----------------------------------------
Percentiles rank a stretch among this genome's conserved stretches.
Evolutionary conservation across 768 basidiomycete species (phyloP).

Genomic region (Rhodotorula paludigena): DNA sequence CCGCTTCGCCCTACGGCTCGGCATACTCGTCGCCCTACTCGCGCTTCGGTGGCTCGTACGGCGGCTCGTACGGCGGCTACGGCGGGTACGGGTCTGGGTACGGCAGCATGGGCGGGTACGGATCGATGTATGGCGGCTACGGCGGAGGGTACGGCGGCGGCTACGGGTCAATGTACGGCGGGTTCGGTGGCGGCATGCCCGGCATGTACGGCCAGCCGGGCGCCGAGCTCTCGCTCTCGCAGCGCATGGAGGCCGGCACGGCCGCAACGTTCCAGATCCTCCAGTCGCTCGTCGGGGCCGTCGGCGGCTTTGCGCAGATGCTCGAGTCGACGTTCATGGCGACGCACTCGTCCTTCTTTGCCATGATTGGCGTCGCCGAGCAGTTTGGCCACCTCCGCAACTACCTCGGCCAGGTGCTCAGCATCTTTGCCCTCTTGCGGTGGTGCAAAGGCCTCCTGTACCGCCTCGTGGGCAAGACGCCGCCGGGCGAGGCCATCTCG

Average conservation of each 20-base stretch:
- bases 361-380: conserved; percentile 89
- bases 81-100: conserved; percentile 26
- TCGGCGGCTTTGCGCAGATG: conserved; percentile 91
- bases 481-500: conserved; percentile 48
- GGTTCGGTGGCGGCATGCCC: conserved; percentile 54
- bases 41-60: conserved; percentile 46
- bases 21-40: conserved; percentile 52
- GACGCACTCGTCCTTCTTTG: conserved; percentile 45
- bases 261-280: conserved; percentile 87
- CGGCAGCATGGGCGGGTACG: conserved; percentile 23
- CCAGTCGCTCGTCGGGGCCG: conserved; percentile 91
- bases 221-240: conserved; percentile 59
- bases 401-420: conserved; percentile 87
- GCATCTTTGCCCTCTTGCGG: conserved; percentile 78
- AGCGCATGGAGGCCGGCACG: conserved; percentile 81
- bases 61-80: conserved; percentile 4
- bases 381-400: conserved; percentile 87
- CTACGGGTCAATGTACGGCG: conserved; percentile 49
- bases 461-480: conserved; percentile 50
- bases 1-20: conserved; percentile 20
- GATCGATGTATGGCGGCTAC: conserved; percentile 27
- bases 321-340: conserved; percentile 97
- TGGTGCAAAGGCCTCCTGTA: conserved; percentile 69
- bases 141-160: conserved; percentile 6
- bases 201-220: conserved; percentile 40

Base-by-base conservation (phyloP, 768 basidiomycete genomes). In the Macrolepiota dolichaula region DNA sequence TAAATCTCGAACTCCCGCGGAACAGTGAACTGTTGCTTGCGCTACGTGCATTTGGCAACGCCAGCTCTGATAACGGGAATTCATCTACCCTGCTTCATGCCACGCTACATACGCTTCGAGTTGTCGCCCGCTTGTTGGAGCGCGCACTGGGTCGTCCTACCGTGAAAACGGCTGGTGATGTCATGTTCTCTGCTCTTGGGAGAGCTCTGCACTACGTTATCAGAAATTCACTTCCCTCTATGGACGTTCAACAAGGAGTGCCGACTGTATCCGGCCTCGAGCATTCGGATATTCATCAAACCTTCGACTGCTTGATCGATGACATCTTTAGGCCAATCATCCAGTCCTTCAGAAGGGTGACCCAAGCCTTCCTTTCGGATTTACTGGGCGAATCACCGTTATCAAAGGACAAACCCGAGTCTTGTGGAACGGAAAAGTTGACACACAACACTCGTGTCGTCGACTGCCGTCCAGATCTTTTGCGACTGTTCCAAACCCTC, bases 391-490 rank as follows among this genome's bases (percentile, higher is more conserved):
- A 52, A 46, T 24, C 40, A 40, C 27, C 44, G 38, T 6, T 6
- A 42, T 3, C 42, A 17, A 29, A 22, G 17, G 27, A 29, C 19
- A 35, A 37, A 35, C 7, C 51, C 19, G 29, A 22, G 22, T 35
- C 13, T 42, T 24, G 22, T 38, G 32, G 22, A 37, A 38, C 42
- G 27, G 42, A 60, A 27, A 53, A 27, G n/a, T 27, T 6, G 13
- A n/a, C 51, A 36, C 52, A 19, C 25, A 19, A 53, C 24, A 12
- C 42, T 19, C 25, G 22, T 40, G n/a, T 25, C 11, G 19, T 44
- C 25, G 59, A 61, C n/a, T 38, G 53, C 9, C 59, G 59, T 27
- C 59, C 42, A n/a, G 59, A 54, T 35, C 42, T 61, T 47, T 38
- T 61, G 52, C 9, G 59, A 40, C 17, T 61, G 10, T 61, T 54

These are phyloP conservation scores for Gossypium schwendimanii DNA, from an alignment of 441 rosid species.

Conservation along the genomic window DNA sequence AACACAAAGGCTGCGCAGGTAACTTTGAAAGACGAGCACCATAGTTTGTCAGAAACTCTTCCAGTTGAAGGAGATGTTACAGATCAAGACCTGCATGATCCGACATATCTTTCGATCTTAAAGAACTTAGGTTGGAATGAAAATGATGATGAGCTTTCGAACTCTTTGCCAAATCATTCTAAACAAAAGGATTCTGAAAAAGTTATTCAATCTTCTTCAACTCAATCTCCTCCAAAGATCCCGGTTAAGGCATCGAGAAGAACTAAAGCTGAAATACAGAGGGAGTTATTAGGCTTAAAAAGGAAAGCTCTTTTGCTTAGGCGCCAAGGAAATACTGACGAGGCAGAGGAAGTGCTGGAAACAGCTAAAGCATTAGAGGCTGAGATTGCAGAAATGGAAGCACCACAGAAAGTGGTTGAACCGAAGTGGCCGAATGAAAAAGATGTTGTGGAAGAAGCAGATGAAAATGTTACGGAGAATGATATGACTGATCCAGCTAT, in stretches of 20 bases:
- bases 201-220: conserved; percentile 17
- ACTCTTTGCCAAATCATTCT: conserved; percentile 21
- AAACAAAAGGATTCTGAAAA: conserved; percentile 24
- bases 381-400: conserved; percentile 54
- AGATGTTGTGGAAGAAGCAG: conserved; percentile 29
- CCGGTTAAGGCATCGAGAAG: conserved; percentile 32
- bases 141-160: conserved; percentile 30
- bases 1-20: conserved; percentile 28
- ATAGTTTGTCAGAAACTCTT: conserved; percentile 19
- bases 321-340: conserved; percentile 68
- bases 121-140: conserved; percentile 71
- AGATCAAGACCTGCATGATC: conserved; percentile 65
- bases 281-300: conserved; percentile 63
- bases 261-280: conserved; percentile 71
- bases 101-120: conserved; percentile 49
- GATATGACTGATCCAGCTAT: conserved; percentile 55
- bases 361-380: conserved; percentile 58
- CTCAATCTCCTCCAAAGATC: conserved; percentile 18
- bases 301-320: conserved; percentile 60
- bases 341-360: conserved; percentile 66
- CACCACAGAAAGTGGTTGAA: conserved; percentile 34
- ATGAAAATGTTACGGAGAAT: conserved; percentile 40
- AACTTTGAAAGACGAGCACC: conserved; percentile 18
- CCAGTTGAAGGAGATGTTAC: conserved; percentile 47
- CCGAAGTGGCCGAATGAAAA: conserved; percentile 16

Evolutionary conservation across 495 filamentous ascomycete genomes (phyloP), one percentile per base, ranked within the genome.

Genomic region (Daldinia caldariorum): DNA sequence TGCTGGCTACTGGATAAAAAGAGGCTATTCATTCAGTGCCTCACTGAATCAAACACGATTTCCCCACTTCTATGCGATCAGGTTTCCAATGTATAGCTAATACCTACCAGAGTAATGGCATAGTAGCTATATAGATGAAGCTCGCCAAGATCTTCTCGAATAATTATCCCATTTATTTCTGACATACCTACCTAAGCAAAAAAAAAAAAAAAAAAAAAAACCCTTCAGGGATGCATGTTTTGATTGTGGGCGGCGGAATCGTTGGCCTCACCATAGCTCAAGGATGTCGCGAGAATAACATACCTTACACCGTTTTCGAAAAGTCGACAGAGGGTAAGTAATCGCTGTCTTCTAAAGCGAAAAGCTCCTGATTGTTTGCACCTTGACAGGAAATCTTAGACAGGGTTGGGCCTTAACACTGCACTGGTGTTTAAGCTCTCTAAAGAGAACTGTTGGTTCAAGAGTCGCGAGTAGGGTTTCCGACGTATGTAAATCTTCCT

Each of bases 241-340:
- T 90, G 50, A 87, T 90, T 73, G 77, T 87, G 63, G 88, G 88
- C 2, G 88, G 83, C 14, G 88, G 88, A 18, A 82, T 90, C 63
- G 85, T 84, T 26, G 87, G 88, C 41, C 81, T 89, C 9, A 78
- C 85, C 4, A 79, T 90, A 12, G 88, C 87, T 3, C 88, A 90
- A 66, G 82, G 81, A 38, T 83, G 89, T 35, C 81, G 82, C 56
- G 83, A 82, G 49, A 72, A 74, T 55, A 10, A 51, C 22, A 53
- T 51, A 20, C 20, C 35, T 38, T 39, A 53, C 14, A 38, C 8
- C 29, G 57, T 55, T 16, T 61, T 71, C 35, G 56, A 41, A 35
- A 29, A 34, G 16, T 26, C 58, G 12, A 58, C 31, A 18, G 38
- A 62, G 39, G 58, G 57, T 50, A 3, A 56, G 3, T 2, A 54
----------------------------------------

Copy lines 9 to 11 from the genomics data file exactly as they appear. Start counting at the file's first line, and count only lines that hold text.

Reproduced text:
- GGTTCGGTGGCGGCATGCCC: conserved; percentile 54
- bases 41-60: conserved; percentile 46
- bases 21-40: conserved; percentile 52